Betsy Gordon: That’s one way now to be a skater–to compete in this incredibly high, trick-oriented, performance-oriented level. And will we see something completely different? I think of, like, those ships now that sail in America’s Cup. They don’t look like a boat! You know what I mean? You’re like, “What the–?” Because you’re talking about wind and speed and velocities, it’s completely changed. They don’t look anything like a boat. So, I wonder–as performance starts driving skating, are we going to see a very different skateboard? I wonder.

Roman Mars: Oh, you could totally imagine some performance style skateboard that is as different from a regular skateboard as an America’s Cup sailboat is to a sailboat–that goes up like 100ft in the air if you go up a ramp or something like this. I never really thought about this. I mean, I’ve always sort of enjoyed the art and the athleticism of skateboarding, even from afar, as we established earlier. But it really is a good object to think about design as a whole. Like, I’m really happy about this. So, this was fun. Thank you. 

Christopher Johnson: You are welcome.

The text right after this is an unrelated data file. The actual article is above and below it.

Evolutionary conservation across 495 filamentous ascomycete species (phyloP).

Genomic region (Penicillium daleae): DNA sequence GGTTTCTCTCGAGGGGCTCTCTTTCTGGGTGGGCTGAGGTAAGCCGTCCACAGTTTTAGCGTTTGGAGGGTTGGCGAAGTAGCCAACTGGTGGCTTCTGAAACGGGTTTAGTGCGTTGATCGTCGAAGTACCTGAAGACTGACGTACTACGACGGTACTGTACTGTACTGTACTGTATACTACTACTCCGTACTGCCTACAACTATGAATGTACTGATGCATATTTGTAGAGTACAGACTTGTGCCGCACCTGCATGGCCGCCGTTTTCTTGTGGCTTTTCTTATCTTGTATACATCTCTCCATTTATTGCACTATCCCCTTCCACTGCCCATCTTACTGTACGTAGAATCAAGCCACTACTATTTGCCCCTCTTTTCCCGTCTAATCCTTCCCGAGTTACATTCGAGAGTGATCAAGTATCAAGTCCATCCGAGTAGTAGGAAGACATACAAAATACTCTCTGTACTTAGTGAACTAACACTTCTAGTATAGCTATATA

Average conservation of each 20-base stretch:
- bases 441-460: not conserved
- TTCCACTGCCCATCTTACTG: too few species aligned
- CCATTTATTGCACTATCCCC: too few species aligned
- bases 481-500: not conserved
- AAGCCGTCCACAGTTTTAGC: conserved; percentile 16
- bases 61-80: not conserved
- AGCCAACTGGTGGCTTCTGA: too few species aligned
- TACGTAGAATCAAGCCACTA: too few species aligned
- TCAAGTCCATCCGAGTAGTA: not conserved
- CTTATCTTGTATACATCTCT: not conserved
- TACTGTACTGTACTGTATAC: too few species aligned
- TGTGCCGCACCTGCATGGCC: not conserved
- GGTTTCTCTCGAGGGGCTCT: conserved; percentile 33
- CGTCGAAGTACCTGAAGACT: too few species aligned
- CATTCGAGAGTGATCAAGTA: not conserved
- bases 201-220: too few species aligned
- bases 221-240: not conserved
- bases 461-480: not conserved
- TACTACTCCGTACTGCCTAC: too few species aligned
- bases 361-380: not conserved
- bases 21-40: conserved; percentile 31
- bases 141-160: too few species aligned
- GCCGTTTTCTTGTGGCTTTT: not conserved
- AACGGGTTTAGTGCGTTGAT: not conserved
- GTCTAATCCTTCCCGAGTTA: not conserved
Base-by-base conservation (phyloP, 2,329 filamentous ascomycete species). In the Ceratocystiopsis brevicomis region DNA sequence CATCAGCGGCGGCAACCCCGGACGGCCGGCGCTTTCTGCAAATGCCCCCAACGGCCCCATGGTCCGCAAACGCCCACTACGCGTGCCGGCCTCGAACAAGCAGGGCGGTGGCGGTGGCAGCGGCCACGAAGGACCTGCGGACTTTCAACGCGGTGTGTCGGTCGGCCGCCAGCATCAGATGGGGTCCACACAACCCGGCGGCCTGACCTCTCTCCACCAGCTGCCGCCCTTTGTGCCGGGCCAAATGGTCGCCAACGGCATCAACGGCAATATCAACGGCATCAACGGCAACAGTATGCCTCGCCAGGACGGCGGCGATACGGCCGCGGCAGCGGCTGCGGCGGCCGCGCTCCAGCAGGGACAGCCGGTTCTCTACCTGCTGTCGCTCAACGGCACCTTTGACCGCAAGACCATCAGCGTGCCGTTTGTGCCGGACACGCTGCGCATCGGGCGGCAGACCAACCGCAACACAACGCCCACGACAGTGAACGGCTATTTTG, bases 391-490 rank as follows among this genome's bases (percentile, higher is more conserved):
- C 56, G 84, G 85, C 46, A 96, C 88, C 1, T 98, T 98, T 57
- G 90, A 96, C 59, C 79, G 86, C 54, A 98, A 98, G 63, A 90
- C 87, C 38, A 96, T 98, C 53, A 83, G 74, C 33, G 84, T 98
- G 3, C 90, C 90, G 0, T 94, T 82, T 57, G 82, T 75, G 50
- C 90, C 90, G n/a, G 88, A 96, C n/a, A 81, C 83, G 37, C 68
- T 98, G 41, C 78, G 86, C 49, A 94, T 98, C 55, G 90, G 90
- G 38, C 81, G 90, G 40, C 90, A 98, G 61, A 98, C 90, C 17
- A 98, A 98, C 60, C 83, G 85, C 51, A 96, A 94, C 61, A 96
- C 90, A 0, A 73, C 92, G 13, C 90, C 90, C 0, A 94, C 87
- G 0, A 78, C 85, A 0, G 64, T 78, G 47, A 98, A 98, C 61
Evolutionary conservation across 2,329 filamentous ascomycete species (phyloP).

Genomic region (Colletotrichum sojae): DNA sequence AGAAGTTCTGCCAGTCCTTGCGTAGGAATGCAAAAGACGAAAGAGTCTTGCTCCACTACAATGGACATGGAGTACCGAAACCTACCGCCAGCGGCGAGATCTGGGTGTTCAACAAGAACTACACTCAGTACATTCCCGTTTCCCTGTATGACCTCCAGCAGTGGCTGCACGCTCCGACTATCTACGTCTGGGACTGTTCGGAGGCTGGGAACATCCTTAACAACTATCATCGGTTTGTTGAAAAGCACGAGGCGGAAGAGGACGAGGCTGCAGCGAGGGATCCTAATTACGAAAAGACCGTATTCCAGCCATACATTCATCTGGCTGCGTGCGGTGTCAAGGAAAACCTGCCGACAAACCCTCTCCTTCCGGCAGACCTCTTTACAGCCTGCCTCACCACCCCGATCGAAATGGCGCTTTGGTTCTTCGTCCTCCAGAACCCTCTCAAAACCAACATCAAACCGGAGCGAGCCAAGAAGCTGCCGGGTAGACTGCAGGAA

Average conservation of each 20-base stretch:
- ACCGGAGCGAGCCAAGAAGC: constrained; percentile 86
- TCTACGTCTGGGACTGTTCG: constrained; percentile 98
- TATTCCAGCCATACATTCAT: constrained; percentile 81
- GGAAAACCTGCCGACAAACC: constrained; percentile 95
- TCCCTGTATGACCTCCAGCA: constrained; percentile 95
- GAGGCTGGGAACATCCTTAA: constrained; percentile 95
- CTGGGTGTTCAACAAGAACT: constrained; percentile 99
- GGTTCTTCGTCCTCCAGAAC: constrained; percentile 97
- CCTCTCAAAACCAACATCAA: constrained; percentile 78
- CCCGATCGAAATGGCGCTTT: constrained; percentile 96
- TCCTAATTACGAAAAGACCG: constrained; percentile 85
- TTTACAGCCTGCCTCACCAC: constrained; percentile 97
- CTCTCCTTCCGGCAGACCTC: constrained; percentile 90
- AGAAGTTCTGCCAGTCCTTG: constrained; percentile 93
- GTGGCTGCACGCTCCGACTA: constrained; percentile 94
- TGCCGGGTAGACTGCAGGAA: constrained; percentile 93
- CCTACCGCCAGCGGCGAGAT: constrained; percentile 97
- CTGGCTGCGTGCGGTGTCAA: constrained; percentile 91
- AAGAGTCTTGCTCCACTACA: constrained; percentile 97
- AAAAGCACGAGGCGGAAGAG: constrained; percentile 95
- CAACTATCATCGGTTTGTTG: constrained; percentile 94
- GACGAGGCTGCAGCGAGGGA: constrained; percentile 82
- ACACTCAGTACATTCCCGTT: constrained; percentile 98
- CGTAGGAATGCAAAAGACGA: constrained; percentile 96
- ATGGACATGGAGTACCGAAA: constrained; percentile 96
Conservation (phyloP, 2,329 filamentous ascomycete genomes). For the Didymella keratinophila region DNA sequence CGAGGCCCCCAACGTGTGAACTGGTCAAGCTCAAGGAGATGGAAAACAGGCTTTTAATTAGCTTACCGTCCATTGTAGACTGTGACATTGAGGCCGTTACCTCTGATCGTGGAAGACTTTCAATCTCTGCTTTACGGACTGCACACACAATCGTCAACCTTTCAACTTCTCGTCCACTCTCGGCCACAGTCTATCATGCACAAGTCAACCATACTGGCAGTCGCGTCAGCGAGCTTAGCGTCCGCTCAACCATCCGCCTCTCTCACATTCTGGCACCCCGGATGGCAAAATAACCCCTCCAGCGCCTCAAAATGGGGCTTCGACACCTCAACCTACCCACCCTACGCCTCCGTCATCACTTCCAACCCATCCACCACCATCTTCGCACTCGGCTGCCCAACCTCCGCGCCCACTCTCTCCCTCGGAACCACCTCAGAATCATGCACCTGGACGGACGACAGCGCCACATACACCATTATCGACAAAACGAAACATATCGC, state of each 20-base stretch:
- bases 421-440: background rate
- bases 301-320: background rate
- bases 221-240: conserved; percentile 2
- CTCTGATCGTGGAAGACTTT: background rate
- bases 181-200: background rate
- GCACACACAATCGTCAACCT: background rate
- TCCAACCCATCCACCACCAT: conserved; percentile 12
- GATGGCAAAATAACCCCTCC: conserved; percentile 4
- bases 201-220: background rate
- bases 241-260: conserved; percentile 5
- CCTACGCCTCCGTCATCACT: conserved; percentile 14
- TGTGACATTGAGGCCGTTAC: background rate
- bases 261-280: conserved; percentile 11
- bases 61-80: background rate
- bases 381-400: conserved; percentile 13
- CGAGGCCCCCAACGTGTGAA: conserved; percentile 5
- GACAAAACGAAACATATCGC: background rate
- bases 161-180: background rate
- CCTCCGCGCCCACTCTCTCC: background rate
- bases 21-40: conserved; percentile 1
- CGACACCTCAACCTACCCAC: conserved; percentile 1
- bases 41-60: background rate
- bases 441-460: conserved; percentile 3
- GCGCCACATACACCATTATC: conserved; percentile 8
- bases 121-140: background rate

Roman Mars: Every skater dreams of a great skate spot. Philadelphia had one for decades. It was called Love Park, and it was perfect until the city tore it down. That story after the break. According to Forbes, January is the hottest month for hiring. And business owners and hiring managers are on the hunt for top talent, which is no easy task. If you’re currently hiring, you can probably relate. It’s challenging to find qualified candidates. That’s why you need ZipRecruiter. ZipRecruiter’s powerful matching technology finds the right people for your roles fast. And right now, you can try it for free at ziprecruiter.com/99. How is ZipRecruiter so effective at finding top talent? Immediately after you post your job, ZipRecruiter’s smart technology starts showing you candidates whose skills and experience match it. And to encourage top candidates to respond to your job post even sooner, ZipRecruiter lets you send them a personal invite to apply. This month, find the talent you need to fill all of your roles with ZipRecruiter. See for yourself why four to five employers who post on ZipRecruiter get a quality candidate within the first day. Just go to this exclusive web address right now to try ZipRecruiter for free. It’s ziprecruiter.com/99. Again, that’s ziprecruiter.com/99. ZipRecruiter–the smartest way to hire. This is a 99% Invisible story from 11 years ago if you can believe that. It seemed appropriate to revisit it. Enjoy.